The first time I heard of David Thorne -- or his work, at least -- was in mid-2010, when a friend forwarded an email exchange between a sly graphic design director and his unfortunate colleague, a receptionist named Shannon.
Shannon's cat had gone missing, and she urgently needed Mr. Thorne's help in designing a lost-cat poster. In 21 emails and seven design iterations, he takes every vague direction from Shannon to the extreme. When she requests he remove the $2,000 reward he independently added, he sends back a missing poster with a prominent and unhelpful "NO REWARD" splashed across it. In the final version, Shannon's lost little cat sports a red bowler hat.
The back and forth was exasperating -- and funny as hell. I, in turn, forwarded it to several dozen design-minded friends, all of whom have surely wished at one time or another to reply in such an honest and clever way to pro bono requests of their professional services.
And I wasn't the only one. "Missing Missy," as the exchange came to be known, was viewed by millions of people on blogs, emails, and on Thorne's own site, 27bslash6.com (a nod to George Orwell's former address). The witty Australian has fairly quickly amassed a sizable social-media following and more than 4 million visitors a month to his site.
Mr. Thorne has followed up his smashing viral successes with a book called "The Internet Is a Playground: Irreverent Correspondences of an Evil Online Genius." A collection of some of his best email exchanges, including Missy, as well as another infamous one in which he attempts to pay for a chiropractor's bill with a drawing of a spider. It also features dozens of fantastical stories and one-off insights into his overactive imagination and plenty of incredibly funny non-sequiturs and observational humor.
Think Jack Handey with a graphic-design background and a mean streak.
Reading all these exchanges and stories at once, it may be tempting to pity Mr. Thorne's unwitting email adversaries -- he is clearly replying with a global audience in mind, while they are simply having an online conversation about, say, trash pickup or a housewarming party.
There are, therefore, two ways to look at this. The generous interpretation is that Mr. Thorne holds up a mirror to lazy, nonsensical, hypocritical behavior, and the way in which it has become far too easy to hide behind email to bully your neighbors, colleagues and complete strangers. Mr. Thorne mines so much material from his subjects' unwillingness to use common sense and willingness to mindlessly obey bureaucratic silliness. Said another way, why doesn't Shannon get the hint after 10 emails and design the damn poster herself?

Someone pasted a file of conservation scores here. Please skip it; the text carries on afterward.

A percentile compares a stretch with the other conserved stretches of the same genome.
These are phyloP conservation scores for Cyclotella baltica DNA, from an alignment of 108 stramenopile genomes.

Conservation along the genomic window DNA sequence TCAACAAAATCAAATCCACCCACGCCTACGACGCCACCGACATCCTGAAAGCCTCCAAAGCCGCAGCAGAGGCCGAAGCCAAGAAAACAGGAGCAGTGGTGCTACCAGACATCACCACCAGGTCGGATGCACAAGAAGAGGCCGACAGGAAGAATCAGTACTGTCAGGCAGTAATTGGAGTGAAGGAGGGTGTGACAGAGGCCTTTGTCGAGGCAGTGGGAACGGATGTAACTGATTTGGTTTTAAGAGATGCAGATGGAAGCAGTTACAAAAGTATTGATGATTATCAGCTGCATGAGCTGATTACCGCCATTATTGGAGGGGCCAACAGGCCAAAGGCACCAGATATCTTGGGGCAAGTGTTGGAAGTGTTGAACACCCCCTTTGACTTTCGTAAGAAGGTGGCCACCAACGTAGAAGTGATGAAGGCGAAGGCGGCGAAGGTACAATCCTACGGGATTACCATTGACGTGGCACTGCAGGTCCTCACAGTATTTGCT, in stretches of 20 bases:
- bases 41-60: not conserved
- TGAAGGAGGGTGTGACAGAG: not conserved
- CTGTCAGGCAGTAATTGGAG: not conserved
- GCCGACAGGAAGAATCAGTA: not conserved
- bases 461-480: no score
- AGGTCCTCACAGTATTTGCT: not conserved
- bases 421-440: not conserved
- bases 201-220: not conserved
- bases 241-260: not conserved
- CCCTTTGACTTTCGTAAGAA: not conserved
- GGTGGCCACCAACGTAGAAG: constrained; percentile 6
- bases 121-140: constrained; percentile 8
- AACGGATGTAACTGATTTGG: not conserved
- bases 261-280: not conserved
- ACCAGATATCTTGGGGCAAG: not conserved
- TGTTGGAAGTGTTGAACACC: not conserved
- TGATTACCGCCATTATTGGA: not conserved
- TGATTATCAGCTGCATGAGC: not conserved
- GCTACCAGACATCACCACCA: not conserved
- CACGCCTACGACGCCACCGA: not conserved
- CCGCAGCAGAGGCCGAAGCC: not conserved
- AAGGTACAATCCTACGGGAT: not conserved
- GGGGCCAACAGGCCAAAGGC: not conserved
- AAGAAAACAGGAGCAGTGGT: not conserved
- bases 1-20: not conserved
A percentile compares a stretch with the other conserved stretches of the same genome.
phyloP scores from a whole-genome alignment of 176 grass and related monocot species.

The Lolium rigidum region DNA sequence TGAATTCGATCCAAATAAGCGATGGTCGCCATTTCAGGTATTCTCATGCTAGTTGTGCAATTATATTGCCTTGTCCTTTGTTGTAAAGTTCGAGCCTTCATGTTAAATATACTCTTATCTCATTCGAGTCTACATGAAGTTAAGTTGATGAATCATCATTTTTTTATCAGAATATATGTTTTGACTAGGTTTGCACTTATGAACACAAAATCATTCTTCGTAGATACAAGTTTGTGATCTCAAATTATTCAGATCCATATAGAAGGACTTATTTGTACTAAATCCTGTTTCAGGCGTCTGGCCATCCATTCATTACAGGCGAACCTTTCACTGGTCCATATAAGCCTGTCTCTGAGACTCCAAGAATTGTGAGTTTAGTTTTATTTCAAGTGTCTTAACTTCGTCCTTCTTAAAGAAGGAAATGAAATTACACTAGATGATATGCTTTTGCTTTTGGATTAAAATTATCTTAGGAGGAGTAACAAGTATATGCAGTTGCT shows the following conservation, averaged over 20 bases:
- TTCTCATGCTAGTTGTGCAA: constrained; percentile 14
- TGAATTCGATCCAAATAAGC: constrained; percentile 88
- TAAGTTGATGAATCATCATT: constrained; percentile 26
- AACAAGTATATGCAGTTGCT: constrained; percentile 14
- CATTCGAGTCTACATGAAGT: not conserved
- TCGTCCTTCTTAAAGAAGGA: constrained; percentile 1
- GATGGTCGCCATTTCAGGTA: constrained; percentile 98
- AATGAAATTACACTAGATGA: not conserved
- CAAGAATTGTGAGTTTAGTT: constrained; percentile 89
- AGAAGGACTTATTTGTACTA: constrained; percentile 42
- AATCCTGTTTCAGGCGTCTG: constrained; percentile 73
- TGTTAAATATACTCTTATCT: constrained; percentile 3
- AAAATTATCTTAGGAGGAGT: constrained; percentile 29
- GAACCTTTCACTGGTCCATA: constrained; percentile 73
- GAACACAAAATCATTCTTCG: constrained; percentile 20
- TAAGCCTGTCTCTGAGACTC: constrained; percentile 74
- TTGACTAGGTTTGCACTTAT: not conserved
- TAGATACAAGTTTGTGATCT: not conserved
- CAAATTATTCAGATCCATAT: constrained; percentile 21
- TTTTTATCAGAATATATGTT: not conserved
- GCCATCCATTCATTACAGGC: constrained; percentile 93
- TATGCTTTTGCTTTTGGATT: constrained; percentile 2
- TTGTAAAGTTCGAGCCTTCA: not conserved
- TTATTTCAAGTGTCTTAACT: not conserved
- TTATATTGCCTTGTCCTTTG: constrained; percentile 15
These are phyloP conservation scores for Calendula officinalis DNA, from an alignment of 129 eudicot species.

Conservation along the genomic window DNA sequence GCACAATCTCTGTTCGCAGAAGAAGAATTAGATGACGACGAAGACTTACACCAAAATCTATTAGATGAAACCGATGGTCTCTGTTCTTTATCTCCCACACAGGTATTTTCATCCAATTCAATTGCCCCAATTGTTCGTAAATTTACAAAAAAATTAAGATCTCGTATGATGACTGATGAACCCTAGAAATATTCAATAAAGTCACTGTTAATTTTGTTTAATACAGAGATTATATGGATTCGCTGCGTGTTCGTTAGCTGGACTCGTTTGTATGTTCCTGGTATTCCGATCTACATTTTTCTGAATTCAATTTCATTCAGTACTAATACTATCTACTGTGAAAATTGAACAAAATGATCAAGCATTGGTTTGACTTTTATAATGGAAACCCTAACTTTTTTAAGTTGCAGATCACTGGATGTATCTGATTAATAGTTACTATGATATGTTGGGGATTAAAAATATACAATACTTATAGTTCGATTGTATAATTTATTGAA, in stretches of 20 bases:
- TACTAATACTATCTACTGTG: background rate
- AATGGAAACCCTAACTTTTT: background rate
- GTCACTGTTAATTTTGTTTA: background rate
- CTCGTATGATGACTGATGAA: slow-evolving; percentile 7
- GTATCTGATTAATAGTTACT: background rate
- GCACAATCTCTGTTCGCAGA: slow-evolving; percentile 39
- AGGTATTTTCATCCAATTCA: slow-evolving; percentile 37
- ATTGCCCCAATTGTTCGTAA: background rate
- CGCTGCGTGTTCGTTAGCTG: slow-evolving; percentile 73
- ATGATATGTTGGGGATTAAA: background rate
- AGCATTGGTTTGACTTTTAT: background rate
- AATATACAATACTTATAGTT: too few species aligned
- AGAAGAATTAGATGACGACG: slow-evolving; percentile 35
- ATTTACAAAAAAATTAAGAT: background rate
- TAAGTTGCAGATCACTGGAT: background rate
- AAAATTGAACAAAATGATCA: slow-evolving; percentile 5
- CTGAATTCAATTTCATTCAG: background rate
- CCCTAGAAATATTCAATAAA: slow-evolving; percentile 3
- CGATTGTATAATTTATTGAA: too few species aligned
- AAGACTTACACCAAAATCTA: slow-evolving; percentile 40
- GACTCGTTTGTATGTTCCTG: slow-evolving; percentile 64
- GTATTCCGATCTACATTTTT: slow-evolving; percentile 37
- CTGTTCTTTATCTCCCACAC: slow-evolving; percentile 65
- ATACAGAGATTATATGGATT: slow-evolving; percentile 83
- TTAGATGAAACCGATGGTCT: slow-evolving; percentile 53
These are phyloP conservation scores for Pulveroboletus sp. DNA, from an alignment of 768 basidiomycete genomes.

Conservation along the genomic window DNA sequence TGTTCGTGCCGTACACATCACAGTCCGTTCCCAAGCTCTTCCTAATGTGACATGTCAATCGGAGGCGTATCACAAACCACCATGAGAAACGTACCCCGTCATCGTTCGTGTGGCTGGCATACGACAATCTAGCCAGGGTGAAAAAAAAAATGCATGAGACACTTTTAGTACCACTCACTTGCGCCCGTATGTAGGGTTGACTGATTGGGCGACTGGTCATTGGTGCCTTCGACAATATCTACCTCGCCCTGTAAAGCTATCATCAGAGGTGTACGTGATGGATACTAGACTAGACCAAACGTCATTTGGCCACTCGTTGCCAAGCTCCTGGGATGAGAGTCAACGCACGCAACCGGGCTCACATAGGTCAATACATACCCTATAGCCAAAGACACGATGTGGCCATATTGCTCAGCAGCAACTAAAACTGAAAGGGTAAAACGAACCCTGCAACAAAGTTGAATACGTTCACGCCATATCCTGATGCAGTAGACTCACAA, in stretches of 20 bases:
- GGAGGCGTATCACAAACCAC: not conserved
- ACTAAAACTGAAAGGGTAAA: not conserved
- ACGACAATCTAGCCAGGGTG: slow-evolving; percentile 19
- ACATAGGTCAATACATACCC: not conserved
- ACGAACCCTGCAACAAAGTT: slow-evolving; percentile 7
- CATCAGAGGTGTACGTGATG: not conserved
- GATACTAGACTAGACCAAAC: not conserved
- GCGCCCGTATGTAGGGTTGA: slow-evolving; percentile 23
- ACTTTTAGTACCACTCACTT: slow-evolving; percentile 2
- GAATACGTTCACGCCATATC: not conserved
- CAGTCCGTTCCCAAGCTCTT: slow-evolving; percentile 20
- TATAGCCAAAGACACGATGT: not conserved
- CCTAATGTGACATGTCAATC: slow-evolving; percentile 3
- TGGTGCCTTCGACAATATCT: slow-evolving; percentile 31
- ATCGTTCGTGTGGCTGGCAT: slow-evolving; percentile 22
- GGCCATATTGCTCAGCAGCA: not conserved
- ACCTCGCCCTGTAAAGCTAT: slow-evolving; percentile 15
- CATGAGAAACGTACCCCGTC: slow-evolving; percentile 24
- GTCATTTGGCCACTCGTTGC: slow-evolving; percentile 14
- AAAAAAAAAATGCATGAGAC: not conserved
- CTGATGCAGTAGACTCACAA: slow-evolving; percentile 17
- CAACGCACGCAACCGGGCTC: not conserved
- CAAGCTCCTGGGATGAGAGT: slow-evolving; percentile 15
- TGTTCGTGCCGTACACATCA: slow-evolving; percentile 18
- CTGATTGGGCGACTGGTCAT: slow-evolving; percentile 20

Then there is the not-so-generous way of reading Mr. Thorne's work: that he's a mean-spirited provocateur who escalates minor exchanges over everything from video-rental fees to gym memberships into full-scale e-wars. What's more, the correspondences do end up feeling a bit formulaic by the end of the volume.
Do Mr. Thorne's email enemies deserve the ridicule his success has heaped upon them? Perhaps. But the much more interesting question is how that success was earned in the first place. Mr. Thorne writes that he "never initiate(s) an email correspondence, simply repl(ies)." It's a remarkable thing to hear from someone with a proven track record of viral humor. It also must be frustrating to hear if you've ever been in the position of turning some campaign, ad or piece of content viral and understand all the work that goes into generating a digital "hit."
In the end, what Mr. Thorne's work -- and his popularity -- prove is that there will always be an audience for original, inventive and, yes, even mean-spirited humor, whether in an ad or in editorial content. As much as clever marketing, celebrity endorsements and well-planned PR plans can get one's brand to the masses, there really is no substitute for genuinely, riotously funny writing. It's made Mr. Thorne famous, or internet famous at least.